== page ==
A Poem by Lenia Safiropoulou


Lenia Safiropoulou

Paternoster Square / 2

We do not wonder anymore – we can
And you, you must not wonder about anything
Aeons have wondered for you
Just look askance over their shoulders
And smile at one of your own thoughts

Nature is idle
She did not follow us
Rivers and flames
Quietly nestle in the walls
All elans will decay
If you insist

Kings did not disappear
They multiplied
And they do not need subjects
Only opposing kings

All now collect concerns –
And you:
Go feed the unconcerned
And laugh with those who hesitate

And do not turn
So all Eurydices may follow after you

The end of feasts

Do not fear
You have a share in all that’s known

– translated by Panayotis Ioannidis

Lenia Safiropoulou—by then already an accomplished classical singer and a poetry translator who had been noticed– burst into the poetry scene in 2012 with her remarkable debut, Paternoster Square (Polis Editions, Athens) which went on to win the “Anagnostis” Prize. This is again a book-length poem (like June’s Vassilis Amanatidis’ μ_otherpoem), as its subtitle suggests: “An itinerary in 53 stops”. If Amanatidis’ poem could be likened to a cantata for a single male voice, Safiropoulou’s is more of an oratorio, for several solo voices and chorus(es). While its title could not be clearer (Paternoster Sq., in London’s City, is nowadays one of the UK capital’s financial hubs), the book’s contents take some letting go of expectations and a full surrender to the poet’s beguiling voice(s) to yield (and then never entirely – and this is meant as praise) their meaning and their full potent beauty. What at first seems cryptic, slowly unravels to unveil several contemporary, autobiographical, as well as existential and other concerns: the poet’s own experience of living in Germany and the UK as an ‘alien’ musical student; the metamorphosis of Paternoster Square itself, next to St’ Paul’s cathedral, from an area that had been bombed during the Blitz of WWII to a “redeveloped” (to copy Wikipedia) “privately owned [by Mitsubishi Estate Co.] public space”; historical and contemporary antitheses between South and North Europe; finally, more general, over-arching concepts of the public and the private, power and devotion, the personal and the communal. Safiropoulou attractively and very effectively varies her tone from the lyrical and ornate to the grandly theatrical; from the spare and quasi-obscure to the conversational if not indeed sloganeering; from the quietly introvert to the sizzlingly satirical.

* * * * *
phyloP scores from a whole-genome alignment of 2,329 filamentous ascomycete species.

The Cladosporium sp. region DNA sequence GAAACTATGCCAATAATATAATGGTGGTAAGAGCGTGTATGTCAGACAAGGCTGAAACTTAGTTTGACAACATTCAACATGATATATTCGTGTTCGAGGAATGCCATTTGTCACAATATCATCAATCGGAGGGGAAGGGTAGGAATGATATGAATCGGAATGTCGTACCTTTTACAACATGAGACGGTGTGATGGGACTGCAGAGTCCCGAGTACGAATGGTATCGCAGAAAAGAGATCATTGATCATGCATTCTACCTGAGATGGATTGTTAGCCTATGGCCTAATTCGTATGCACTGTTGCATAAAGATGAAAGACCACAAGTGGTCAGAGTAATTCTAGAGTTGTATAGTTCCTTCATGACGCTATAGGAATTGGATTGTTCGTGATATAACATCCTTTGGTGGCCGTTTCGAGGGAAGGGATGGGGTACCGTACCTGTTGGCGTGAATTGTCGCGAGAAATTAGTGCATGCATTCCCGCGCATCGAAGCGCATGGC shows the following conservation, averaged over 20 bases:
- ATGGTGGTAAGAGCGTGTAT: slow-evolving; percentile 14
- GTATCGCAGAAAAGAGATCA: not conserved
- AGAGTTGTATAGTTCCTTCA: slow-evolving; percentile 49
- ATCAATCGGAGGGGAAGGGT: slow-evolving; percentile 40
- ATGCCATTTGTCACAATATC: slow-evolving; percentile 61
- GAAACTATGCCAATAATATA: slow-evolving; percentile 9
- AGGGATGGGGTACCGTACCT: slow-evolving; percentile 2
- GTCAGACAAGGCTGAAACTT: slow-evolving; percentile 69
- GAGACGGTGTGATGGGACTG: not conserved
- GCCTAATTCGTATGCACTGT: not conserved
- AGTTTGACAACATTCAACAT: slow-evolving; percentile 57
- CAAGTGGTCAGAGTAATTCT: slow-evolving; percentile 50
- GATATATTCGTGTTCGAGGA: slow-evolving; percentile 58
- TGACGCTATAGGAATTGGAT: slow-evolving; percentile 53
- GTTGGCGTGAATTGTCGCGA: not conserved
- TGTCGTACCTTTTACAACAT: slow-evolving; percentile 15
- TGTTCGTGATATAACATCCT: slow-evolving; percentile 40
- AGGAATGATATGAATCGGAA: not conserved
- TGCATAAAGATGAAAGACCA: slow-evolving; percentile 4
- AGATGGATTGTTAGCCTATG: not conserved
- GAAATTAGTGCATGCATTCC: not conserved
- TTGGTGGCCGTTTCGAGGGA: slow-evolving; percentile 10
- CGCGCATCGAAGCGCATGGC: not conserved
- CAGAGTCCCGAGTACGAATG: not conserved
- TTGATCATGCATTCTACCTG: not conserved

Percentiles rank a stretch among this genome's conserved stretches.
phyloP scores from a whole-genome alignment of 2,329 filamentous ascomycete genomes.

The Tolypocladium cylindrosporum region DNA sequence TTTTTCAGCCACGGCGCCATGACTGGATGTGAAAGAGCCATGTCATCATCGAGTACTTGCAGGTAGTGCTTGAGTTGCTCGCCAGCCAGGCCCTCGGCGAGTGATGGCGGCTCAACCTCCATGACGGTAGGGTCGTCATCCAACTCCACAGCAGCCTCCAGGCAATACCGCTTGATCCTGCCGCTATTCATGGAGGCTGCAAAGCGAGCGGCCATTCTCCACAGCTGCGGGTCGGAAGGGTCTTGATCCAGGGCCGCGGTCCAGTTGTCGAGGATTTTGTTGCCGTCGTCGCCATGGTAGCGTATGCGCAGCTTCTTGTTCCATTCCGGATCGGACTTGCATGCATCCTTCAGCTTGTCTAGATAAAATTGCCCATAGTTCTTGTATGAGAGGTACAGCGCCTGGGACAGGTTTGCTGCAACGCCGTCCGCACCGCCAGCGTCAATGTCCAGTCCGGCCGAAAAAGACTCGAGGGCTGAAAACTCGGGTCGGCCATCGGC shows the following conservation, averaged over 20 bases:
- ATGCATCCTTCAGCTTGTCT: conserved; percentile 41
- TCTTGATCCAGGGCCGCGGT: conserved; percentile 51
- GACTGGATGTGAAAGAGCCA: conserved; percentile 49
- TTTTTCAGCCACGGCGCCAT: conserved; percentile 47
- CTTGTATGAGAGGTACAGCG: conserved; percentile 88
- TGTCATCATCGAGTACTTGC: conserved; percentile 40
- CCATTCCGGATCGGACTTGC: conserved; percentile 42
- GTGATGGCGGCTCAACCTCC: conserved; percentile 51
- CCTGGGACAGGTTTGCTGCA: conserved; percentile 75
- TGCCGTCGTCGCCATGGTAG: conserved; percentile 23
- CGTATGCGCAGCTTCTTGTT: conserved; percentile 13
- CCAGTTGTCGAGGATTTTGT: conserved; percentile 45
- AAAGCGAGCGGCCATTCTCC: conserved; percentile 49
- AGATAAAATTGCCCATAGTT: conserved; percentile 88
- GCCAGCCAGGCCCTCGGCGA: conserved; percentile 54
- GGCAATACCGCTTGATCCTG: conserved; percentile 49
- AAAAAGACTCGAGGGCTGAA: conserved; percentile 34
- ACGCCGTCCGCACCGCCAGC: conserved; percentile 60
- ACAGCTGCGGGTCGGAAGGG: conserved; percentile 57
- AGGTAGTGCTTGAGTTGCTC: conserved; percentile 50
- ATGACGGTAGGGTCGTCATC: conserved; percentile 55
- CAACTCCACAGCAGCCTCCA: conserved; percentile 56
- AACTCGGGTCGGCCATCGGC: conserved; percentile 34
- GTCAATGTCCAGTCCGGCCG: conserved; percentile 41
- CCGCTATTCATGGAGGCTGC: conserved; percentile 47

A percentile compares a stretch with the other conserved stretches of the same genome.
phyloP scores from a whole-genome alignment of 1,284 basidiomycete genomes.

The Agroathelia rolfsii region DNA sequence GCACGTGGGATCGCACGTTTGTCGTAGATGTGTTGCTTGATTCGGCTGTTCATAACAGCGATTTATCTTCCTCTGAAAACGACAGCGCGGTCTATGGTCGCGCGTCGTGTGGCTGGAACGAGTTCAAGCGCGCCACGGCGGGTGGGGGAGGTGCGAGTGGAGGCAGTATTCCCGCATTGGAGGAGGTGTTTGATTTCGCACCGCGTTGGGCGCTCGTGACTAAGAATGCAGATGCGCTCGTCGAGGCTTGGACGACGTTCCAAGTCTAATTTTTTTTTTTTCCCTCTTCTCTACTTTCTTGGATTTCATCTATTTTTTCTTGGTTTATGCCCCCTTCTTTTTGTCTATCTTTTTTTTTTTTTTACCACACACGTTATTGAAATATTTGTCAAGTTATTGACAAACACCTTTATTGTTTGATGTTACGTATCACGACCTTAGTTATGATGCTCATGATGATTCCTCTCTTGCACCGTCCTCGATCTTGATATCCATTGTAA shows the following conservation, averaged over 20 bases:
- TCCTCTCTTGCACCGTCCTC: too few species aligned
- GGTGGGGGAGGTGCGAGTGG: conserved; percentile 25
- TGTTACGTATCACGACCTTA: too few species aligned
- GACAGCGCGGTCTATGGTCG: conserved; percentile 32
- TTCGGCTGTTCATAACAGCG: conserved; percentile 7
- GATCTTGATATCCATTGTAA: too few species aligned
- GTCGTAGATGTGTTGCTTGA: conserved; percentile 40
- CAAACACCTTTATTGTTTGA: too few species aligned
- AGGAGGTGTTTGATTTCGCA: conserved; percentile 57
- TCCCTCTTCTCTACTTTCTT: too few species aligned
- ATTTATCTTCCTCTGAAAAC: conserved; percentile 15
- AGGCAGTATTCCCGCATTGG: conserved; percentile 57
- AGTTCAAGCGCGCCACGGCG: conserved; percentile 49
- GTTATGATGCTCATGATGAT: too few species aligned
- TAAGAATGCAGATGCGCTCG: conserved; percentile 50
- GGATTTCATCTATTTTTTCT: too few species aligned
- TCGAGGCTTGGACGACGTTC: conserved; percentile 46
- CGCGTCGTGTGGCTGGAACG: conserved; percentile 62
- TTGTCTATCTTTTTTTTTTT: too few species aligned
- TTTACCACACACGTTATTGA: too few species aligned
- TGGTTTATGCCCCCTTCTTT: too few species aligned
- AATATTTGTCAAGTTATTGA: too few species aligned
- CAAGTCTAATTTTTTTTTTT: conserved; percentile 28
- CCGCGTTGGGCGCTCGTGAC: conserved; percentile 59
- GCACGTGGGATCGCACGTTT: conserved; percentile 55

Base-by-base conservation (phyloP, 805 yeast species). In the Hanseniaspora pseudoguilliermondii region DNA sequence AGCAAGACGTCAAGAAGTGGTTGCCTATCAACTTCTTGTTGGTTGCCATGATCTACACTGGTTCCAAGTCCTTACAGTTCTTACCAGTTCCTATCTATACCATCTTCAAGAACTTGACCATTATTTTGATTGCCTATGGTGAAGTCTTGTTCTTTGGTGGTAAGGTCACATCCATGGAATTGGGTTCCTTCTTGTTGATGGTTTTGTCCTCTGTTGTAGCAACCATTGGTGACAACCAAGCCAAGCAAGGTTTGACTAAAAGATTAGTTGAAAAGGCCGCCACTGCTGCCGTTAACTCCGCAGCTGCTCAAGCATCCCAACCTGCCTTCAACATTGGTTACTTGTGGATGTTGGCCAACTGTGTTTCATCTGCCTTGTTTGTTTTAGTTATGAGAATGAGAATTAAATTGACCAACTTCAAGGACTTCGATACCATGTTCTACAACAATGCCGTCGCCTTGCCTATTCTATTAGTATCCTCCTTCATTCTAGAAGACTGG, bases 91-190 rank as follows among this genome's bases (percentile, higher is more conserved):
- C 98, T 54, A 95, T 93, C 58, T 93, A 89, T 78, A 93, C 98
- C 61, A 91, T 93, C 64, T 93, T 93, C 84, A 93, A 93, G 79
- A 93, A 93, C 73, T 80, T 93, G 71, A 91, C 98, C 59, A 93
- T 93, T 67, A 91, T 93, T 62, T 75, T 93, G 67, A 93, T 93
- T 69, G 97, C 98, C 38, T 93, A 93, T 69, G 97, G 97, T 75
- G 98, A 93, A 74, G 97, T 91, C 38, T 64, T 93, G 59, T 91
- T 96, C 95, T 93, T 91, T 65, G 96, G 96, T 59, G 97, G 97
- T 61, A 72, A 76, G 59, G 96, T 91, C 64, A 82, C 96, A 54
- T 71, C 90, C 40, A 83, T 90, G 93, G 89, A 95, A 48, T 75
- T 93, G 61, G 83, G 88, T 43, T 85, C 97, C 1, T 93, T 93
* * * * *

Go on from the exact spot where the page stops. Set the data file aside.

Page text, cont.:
L.S. was born in 1979 in Athens. She is a singer of opera and lieder, a poet and a translator. Her second poetry book It is hard to stumble on stones (Patakis Editions, Athens 2016) won the Prize “Woman of the Year”; meanwhile, a third book is under way. Her poems have been translated into English and German. She has herself translated into Greek poems by Goethe and Heine, as well as the complete Shakespeare Sonnets and Pushkin’s Tsar Saltan, all of which have been published in critically acclaimed books. In 2017, her personal album Sunless Loves, with works by Brahms, Prokofiev and Mussorgsky, was issued by the British label First Hand Records. She is also a producer for the National Greek Radio’s Third Programme. Future plans include a translation of her poems into Italian.

More poems by Lenia Safiropoulou in English online:

Image caption: A pair of "eyes like carnivorous plants" (Hungry Eyes, 2019) by Zsófia Keresztes illustrates our und. Poetry entry for August. The work was part of the exhibition Sunbaked Thirst With Love at ENA Viewing Space in Budapest. Read our review of the exhibition here.